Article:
As time went by, especially in the last century, hybrization of plant “foods” increased at a rapid rate, and in addition to the scary prospect of lessening our food-crops’ genetic biodiversity and having our major crops depend on hybrids (which either cannot replicate themselves properly or even at all), we also risk ingesting incomplete or incorrect nutritional profiles. Compare the botanical “original” banana pictured above to what you get now as a banana. Even just a visual check shows huge differences.

So, what happens when we return to eating our traditional foods?

Well, as a current example, we profile the Pima (and Papago, Tohono O’odham and Maricopa) tribe/s of Native Americans in Arizona which has the dubious honor of being the people most plagued by diabetes in the world. A little over a century ago, that was not the case. Then, Pima were  still able to farm in their traditional ways and eat their traditional foods – including squash, tepary beans, prickly pear, cholla cactus buds and okra. They were healthy, strong, invincible, as their genetic cousins in Mexico still are, with almost no diabetes on their traditional diet, so this is why the Pima are the best example of the huge gap between Traditional and Modern diets.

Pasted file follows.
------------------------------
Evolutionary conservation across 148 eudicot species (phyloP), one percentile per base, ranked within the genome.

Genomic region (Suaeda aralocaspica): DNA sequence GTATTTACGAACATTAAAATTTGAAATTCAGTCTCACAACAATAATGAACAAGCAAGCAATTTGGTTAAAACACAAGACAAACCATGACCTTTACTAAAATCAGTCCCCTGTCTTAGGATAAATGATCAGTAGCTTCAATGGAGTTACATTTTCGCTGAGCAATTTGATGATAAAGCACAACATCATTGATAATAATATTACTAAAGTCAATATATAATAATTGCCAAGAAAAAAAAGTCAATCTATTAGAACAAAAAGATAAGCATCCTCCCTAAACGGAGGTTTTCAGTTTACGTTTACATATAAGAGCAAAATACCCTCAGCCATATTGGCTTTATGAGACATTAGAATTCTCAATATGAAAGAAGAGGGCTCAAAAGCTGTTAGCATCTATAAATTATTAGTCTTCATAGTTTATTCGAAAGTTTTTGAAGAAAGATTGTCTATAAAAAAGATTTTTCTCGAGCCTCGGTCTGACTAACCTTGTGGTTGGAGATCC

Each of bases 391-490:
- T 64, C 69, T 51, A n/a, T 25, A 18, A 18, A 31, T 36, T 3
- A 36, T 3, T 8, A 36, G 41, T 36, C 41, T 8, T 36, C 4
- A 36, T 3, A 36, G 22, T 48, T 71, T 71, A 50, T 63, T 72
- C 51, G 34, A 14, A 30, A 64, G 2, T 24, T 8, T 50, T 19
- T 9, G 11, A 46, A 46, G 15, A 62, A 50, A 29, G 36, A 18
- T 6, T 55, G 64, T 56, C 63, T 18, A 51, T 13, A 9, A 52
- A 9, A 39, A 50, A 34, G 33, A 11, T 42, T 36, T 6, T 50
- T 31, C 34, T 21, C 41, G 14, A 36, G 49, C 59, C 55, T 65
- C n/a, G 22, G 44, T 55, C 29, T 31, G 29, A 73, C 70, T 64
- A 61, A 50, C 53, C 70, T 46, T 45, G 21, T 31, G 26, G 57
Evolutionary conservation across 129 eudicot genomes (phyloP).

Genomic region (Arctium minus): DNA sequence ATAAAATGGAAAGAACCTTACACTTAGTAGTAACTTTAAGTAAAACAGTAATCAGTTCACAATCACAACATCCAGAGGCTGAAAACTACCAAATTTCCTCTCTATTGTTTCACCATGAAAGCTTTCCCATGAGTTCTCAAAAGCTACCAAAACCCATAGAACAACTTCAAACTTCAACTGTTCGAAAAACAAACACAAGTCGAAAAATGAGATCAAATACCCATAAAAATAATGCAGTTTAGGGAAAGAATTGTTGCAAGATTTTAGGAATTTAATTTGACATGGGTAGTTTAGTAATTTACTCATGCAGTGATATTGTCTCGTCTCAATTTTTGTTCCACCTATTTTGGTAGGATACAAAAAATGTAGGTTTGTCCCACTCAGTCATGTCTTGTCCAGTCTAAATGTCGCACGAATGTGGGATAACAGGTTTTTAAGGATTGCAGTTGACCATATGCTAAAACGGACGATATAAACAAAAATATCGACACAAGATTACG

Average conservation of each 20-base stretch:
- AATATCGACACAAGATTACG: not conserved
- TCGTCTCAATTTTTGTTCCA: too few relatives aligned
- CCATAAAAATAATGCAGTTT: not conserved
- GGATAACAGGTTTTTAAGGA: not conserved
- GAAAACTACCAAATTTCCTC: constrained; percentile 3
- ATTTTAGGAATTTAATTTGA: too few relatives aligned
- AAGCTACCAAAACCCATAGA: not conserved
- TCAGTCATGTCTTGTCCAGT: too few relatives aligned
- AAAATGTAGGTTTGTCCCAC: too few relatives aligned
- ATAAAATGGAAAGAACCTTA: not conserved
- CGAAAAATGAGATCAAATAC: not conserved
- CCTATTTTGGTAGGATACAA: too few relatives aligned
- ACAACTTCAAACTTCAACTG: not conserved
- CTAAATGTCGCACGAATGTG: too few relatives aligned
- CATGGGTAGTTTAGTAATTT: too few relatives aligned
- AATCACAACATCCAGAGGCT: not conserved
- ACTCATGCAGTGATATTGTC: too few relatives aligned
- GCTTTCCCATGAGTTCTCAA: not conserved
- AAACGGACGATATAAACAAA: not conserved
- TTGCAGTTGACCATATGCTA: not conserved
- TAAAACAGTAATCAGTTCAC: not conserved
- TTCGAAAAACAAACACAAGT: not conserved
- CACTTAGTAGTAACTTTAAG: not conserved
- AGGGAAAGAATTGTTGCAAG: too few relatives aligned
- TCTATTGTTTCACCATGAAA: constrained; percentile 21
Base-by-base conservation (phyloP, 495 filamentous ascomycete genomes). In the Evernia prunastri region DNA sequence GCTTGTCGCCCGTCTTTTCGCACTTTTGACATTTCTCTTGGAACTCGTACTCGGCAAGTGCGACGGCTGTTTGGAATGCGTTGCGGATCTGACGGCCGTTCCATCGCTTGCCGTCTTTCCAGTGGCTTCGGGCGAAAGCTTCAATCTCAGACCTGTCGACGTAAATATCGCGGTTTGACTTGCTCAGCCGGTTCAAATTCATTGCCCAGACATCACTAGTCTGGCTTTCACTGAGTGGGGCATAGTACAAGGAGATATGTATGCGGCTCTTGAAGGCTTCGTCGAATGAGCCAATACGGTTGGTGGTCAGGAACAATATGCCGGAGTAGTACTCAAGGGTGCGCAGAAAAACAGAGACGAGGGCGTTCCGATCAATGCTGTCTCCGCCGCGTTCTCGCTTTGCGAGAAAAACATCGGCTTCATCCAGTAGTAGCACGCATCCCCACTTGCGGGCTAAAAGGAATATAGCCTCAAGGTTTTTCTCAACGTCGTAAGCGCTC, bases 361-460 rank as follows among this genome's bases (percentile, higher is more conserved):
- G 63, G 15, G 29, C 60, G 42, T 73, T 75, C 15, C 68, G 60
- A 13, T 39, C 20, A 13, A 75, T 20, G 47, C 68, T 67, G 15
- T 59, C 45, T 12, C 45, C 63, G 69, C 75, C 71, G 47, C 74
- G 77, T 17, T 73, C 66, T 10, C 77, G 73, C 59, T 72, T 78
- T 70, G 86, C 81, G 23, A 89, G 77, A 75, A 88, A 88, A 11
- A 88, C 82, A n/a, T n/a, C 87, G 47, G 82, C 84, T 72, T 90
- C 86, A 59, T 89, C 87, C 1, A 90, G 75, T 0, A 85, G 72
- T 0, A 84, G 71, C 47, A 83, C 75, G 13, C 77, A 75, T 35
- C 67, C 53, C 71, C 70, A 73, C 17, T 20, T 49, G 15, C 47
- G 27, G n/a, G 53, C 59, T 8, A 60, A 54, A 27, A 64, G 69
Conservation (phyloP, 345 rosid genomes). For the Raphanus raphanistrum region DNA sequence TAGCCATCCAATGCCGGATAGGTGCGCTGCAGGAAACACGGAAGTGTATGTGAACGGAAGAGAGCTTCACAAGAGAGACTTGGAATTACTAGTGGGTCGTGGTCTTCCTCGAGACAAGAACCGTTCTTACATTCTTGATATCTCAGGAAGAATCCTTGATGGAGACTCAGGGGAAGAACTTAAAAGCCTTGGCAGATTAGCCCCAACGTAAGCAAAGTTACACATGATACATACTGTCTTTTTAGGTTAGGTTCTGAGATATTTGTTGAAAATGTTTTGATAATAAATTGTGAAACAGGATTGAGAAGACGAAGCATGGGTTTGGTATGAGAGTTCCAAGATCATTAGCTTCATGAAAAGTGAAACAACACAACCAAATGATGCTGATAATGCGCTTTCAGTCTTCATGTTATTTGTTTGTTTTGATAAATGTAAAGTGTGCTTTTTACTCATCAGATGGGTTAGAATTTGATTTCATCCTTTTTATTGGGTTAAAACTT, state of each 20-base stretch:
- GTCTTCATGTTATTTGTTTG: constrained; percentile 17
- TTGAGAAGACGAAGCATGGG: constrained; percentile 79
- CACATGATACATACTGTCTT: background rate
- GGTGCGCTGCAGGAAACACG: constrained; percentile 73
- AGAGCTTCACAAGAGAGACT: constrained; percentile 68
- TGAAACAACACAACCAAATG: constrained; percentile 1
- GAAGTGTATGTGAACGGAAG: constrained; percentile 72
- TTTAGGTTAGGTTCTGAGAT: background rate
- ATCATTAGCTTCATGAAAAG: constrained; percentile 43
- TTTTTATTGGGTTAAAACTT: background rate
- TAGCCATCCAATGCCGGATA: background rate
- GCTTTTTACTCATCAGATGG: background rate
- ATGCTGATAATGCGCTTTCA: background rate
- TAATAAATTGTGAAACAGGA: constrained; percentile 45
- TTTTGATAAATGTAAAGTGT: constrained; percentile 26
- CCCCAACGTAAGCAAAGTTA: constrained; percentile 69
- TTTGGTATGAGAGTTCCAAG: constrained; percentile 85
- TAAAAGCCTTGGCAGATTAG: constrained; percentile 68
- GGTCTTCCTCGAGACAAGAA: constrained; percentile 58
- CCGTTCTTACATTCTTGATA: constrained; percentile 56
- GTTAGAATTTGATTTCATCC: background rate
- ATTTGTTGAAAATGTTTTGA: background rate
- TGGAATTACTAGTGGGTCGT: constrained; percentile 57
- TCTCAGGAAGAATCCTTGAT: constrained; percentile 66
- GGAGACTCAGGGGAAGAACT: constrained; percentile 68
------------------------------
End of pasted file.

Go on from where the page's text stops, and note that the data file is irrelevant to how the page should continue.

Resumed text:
But when Anglo-white society / US Government rigged laws that let Caucasian farmers upstream take almost all of the Pima’s vital water sources a century ago, then the Pima could no longer farm their land – and were left to become destitute and, in their case, to even starve. It is a national disgrace, repeated still on many other Native American “reservations”.